The OLRB disagreed. The OLRB noted that the OHSA required the employer to investigate the work refusal “forthwith” after the work-refusing employee has “promptly” reported it.  The OHSA also provided that any representative of a work-refusing employee “shall attend without delay”. As such, the employee had no right to representation, in the work refusal investigation, by a union representative who was not in the workplace and not available for two hours.  As a result, the employer’s “threat” did not violate the OHSA as the employer was not threatening the officer for engaging in a work refusal per se, but rather for holding up an investigation which the OHSA requires to be conducted “forthwith”.  The employer was entitled to tell her that her refusal to participate in the work refusal process in a timely manner could be taken as an abandonment of the work refusal which could lead to disciplinary consequences if the employee continued to refuse to work.

Lynda Kathleen Gough v Elgin-Middlesex Detention Centre, 2016 CanLII 74661 (ON LRB)

Work-refusing employee did not have right to delay investigation for 2 hours until her preferred union representative could attend

City bylaw prohibiting hookah smoking in licensed businesses for health and safety reasons is valid: Court

The City of Toronto Council had the legal authority to make a by-law that prohibited hookah smoking in licensed establishments, an Ontario judge has decided, given the city’s valid health and safety concerns.

The City of Toronto Act gave City Council the power to make bylaws respecting the “Health, safety and well-being of persons”.

The city presented evidence that hookah smoking was hazardous to health and that hookah smoke included some of the same cancer-causing chemicals associated with tobacco.

A group of owners of hookah lounges attacked the bylaw. One of their arguments was that the bylaw violated the Occupational Health and Safety Act because it would cost workers their jobs whereas the purpose of the OHSA, according to the owners of the hookah lounges, was to “protect jobs”.  The court rejected that argument, deciding that the reason for the bylaw – health and safety –  was consistent with the purpose of the OHSA which was safety of workers.

The court stated:

“It is difficult to see how the by-law operationally conflicts with the OHSA.  The OHSA is designed to protect workers.  It regulates workplaces in the interests of worker safety.  It is difficult to see how compliance with the by-law makes it impossible to comply with the OHSA.  Moreover, it is very clear that it is public policy in Ontario to discourage smoking and protect people (including workers) from the effects of tobacco smoke: Smoke Free Ontario Act.  While that Act only applies to tobacco, the objective (healthier citizens) is broader.  A by-law that protects workers does not frustrate the objectives of the OHSA.”

The judge concluded by saying that he had a great deal of sympathy for the owners of the hookah lounges.  “They run modest businesses that are otherwise lawful and compliant with pertinent regulations and by-laws.  They make an important contribution to the diversity that makes life in our city so culturally rich and vibrant.  It is unfortunate for them that Council chose to prohibit rather than regulate hookah use in establishments licenced by the City to carry on business.  That was a policy decision by elected officials.  It is my duty to determine whether the by-law is legally valid, not whether it is good policy or bad policy.”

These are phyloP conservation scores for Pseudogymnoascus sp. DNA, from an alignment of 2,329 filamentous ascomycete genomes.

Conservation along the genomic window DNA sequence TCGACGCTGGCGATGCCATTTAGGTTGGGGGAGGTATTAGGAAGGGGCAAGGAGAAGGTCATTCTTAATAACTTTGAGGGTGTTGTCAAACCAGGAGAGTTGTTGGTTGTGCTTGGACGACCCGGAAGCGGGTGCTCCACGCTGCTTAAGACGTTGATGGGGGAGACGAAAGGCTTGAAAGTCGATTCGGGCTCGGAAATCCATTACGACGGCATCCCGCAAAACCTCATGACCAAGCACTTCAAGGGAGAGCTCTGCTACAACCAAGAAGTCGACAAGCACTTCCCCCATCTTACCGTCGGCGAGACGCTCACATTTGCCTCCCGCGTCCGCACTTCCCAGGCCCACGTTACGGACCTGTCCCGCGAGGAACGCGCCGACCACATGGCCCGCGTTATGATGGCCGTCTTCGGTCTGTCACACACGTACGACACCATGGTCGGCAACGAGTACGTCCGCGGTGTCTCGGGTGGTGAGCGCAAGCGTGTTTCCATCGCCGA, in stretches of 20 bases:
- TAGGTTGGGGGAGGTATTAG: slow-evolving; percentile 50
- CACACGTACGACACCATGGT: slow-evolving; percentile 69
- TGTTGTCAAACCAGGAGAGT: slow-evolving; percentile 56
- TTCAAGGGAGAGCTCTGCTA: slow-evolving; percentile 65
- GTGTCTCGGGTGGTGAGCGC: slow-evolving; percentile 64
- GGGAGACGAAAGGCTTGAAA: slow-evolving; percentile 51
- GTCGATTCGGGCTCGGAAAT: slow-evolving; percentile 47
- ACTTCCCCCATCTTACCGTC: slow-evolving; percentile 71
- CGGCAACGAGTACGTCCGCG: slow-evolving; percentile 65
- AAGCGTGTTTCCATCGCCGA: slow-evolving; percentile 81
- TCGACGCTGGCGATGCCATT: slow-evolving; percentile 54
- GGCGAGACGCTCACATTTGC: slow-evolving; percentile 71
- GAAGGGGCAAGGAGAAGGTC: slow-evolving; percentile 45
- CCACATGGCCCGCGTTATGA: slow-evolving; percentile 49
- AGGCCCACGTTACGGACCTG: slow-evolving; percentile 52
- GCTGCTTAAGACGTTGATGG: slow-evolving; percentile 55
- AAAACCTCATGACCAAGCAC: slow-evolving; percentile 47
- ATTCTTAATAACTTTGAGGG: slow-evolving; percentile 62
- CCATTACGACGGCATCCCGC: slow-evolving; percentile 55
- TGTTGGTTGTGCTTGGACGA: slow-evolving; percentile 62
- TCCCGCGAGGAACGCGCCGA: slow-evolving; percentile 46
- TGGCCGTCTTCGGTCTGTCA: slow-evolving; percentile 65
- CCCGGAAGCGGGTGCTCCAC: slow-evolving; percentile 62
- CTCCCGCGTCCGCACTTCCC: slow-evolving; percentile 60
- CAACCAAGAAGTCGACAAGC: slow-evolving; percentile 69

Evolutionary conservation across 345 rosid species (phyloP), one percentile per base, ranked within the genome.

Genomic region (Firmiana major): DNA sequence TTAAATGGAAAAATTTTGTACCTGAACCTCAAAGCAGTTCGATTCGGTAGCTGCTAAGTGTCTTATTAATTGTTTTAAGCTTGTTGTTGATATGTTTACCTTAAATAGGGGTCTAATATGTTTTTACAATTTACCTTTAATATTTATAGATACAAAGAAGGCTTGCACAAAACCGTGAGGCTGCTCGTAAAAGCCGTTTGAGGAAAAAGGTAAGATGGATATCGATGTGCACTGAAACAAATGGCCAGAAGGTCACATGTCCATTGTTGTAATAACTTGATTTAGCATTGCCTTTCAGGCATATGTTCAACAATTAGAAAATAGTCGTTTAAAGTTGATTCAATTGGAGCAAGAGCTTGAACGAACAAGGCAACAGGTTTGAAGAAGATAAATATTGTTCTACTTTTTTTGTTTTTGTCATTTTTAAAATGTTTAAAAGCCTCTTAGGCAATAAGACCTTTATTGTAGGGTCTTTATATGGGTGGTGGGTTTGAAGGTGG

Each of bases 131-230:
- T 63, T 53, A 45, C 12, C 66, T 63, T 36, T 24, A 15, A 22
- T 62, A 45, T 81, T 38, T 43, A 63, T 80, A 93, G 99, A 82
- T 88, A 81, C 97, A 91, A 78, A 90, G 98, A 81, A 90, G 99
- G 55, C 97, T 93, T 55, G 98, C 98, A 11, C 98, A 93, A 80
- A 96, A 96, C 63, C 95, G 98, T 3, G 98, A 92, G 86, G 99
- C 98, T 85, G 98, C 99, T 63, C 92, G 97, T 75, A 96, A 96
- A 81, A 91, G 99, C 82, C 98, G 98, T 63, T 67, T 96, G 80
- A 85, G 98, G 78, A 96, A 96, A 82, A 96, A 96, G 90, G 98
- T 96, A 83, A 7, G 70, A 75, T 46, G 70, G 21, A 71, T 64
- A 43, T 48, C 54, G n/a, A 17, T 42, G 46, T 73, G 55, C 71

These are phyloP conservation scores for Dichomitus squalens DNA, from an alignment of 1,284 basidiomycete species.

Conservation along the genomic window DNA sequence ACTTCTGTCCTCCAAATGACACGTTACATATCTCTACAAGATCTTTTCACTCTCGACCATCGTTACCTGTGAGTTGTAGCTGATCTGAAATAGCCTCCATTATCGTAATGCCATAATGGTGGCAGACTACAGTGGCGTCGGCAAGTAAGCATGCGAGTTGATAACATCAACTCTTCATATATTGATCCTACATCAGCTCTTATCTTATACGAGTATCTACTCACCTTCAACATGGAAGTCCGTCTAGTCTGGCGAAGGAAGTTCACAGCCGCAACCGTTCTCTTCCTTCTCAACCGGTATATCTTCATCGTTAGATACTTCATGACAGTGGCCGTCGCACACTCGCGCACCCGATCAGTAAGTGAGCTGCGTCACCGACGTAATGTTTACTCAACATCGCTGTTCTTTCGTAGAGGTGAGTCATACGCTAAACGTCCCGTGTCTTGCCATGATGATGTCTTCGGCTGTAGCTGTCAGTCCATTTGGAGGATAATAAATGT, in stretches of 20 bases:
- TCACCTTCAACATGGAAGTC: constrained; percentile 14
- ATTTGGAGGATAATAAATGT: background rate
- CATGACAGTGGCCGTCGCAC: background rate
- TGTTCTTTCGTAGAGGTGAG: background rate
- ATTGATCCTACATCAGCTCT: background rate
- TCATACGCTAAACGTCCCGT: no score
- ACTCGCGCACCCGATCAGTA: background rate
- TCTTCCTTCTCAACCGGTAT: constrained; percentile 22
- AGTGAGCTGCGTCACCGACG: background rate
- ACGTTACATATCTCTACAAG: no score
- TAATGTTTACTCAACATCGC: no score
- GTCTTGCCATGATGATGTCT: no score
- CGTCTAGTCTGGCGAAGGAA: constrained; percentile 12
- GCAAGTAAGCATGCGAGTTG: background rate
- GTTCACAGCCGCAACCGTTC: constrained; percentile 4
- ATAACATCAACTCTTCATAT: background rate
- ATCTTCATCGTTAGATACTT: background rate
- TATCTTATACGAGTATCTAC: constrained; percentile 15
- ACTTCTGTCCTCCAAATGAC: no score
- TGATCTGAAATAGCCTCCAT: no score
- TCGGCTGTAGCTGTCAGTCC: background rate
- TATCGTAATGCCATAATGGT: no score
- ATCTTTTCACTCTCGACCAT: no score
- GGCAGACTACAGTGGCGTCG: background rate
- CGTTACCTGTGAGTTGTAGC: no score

2326169 Ontario Inc. v The City of Toronto, 2016 ONSC 6221 (CanLII)

City bylaw prohibiting hookah smoking in licensed businesses for health and safety reasons is valid: Court

Three days in jail for owner of roofing business after trying to deceive MOL inspector

The owner of a roofing business has landed in jail for three days after trying to trick a Ministry of Labour inspector following a workplace accident.

Three workers were working on a residential roofing project but the owner did not make fall protection equipment available to them.

According to the MOL press release, after one worker fell 18 feet and injured himself, the owner directed another worker to go up on the roof and set up lifelines and fall protection equipment in order to deceive the MOL inspector.

The owner pleaded guilty to two OHSA offences: attempting to obstruct and interfere with an inspector, and failing to ensure that a worker was protected by a method of fall protection.

The court jailed the owner for three days on the obstruction/interference charge and imposed a $5,000.00 fine on the other charge.

Although for many years there were very few jail terms imposed by courts for OHSA violations, the courts are increasingly willing to impose jail terms for serious violations including attempting to deceive MOL inspectors.

The Ministry of Labour’s press release on this case may be accessed here.

Three days in jail for owner of roofing business after trying to deceive MOL inspector

Employer’s Safety Concerns Were Not Sufficient to Avoid its Obligations Under its Collective Agreement

An Employer was required to revert to a previous shift schedule in accordance with its obligations under the collective agreement, notwithstanding its claim that the previous shift schedule was less safe.

Initially, the majority of the employees at the Employer’s mine worked a rotating 2X2 shift schedule whereby employees each worked 12 hour shifts. They worked 2 day shifts, had a 24 hour break, followed by 2 night shifts and then 4 days off.

In 2014, after more than a year of negotiations, the Employer and the Union entered into a Memorandum of Agreement which included 2 Letters of Understanding setting out a new shift schedule. The new shift schedule was a 4X4 rotating shift. Employees would continue working 12 hour shifts but would do so in 4 day shifts, followed by 4 days off, then work 4 night shifts, followed by 4 days off.  The agreement was for a 9 month trial period after which employees would vote on whether they wanted to continue permanently with the 4X4 schedule, or return to the previous 2X2 schedule.